Current proposals from the United States and European Union for reducing greenhouse gas emissions by 2020 relative to 1990 levels would result in industrialised countries reducing emissions by between 10 and 25 per cent if replicated across this group as a whole. Even at the top end of this range, a significant 2020 'mitigation gap' would have opened up against the reductions necessary to stay on track for a halving of global emissions by 2050.
This paper - the first by the newly formed Global Climate Network - spells out what is perhaps the greatest policy challenge of our age: on the one hand, current proposals for 2020 emissions cuts in industrialised countries are insufficient to ensure that global reductions are kept on track for a halving or better by 2050. Yet on the other, developing countries are unlikely to accept the substantial costs associated with closing the resulting mitigation gap while their levels of wealth and per capita usage of energy are still comparatively low.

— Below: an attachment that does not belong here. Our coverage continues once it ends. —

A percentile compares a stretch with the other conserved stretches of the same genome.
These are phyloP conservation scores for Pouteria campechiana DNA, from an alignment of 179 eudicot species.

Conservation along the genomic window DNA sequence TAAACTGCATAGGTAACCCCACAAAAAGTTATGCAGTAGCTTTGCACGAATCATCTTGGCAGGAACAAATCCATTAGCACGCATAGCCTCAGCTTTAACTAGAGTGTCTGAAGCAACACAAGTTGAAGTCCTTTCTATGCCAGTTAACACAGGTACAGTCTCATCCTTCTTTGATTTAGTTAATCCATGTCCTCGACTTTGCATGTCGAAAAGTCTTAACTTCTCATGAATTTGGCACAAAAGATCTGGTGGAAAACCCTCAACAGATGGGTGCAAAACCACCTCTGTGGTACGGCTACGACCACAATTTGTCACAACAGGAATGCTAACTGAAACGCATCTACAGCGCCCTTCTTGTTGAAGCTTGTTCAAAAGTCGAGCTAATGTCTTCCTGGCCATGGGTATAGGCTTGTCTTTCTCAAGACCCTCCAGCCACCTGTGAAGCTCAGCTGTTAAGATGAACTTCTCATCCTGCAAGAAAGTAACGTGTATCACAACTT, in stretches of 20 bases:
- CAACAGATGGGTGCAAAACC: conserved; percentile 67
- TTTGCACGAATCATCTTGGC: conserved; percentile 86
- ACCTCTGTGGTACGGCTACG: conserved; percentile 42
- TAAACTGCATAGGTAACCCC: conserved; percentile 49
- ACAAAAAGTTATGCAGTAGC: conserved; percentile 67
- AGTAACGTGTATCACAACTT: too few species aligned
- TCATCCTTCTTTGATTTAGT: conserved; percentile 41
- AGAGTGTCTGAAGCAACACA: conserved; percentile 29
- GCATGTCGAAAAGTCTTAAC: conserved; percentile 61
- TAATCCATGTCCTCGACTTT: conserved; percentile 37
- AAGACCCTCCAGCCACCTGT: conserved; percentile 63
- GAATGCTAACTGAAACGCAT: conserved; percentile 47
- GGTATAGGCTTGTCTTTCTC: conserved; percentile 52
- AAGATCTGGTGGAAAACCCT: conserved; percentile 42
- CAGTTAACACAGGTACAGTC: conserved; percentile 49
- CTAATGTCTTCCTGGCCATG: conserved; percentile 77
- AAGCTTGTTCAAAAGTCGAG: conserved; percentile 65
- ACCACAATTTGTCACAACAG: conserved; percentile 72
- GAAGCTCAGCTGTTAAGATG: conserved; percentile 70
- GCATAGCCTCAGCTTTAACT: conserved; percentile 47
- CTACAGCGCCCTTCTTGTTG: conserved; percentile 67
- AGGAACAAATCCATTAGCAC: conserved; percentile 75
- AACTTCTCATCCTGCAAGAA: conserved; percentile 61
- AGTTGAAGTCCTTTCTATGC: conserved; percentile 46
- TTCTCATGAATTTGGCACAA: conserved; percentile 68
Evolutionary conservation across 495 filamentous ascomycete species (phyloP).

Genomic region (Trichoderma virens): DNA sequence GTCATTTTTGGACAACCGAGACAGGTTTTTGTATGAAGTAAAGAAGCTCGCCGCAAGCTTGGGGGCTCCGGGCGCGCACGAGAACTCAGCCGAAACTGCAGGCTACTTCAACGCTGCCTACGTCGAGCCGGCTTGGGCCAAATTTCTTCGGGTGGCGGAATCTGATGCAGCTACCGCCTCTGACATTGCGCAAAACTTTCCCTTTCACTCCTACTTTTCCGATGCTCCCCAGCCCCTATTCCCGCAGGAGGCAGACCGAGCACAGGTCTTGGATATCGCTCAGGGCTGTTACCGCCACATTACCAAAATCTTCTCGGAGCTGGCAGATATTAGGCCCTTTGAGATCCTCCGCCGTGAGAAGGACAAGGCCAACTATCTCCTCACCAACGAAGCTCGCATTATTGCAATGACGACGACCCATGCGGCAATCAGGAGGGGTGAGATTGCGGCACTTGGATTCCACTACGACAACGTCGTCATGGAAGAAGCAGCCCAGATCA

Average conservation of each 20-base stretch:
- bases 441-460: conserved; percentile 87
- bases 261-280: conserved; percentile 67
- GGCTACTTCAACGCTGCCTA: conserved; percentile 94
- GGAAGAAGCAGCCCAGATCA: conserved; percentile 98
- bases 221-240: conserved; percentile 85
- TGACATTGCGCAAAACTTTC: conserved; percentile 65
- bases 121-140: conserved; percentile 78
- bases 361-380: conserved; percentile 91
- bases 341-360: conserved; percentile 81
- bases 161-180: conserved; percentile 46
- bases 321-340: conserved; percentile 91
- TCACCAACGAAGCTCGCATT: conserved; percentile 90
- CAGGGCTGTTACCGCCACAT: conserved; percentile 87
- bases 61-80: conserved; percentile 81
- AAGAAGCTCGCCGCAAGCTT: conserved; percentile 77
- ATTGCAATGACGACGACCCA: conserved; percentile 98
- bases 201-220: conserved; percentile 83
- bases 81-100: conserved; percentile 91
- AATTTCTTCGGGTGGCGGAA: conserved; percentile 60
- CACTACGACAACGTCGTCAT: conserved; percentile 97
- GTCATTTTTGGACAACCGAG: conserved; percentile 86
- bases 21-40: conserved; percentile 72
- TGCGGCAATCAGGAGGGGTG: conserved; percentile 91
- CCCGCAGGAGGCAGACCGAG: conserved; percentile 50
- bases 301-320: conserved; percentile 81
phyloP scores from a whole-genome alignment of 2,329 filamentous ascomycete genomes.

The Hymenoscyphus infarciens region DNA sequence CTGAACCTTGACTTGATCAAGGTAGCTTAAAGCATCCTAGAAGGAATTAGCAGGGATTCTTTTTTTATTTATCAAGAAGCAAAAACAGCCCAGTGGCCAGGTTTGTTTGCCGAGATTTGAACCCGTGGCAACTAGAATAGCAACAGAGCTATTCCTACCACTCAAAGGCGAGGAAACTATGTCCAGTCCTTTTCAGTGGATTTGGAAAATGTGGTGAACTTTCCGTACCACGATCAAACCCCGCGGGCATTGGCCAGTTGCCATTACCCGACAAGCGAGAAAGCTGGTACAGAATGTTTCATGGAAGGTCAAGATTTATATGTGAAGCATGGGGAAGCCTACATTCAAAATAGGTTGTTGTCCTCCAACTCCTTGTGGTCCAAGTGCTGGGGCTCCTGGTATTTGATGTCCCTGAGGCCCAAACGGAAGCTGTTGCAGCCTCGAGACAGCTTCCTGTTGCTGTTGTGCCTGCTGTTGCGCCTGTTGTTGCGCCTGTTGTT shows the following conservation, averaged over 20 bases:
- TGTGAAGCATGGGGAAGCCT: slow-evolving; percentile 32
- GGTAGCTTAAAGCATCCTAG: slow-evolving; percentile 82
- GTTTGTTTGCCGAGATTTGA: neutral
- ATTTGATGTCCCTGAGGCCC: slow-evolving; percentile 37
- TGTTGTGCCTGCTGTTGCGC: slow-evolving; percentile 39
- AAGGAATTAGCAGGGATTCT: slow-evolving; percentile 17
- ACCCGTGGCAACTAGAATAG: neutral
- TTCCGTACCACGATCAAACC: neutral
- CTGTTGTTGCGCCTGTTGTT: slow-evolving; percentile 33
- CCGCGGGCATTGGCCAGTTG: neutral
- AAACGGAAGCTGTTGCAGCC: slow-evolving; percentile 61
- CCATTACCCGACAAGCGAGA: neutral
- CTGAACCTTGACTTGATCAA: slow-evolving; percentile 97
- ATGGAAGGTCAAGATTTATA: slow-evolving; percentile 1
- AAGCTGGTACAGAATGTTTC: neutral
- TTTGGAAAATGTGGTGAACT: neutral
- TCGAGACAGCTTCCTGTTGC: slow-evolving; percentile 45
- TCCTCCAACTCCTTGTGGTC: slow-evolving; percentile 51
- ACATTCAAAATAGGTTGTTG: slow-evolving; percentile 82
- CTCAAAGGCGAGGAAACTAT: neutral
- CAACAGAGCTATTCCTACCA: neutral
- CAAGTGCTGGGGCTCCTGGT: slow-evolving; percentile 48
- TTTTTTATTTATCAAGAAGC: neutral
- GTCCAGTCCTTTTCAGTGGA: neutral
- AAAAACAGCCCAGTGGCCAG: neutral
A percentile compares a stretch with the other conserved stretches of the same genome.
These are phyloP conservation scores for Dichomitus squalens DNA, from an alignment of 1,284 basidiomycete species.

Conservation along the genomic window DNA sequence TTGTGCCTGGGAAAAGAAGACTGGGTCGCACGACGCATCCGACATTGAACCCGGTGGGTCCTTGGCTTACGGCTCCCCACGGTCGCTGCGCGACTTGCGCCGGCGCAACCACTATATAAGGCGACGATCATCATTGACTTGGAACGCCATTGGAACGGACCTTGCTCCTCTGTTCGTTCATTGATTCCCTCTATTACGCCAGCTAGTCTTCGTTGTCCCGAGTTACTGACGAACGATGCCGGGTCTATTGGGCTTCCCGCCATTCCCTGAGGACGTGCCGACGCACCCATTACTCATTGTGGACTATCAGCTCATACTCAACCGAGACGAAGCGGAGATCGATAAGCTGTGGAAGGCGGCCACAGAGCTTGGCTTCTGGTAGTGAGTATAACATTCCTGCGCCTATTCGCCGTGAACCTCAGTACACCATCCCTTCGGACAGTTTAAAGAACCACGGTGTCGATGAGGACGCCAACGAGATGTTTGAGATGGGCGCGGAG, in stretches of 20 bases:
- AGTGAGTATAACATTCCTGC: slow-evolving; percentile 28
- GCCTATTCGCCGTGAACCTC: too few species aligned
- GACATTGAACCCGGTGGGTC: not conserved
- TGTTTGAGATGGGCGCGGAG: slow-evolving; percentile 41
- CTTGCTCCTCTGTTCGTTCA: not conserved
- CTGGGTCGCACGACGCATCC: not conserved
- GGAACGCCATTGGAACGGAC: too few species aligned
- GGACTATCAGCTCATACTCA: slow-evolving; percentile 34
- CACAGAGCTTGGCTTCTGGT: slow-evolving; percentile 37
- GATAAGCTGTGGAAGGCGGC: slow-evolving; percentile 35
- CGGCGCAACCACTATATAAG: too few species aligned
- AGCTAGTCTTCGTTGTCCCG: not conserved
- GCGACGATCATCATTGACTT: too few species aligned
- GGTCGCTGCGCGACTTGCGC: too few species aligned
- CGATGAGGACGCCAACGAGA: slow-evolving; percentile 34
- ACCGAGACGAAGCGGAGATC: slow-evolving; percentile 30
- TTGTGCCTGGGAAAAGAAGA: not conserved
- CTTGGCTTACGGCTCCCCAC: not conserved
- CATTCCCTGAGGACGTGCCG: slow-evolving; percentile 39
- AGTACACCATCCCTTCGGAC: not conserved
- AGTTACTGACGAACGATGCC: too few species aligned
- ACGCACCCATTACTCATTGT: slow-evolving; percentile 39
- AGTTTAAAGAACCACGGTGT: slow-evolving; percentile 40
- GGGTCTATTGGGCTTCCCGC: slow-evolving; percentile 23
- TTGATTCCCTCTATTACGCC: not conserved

The paper features new analysis commissioned by the Global Climate Network which shows that a 'mitigation gap' could open up and undermine the credibility of a post-2012 regime that has the aim of avoiding dangerous climate change.
For more infomation please visit www.globalclimatenetwork.info
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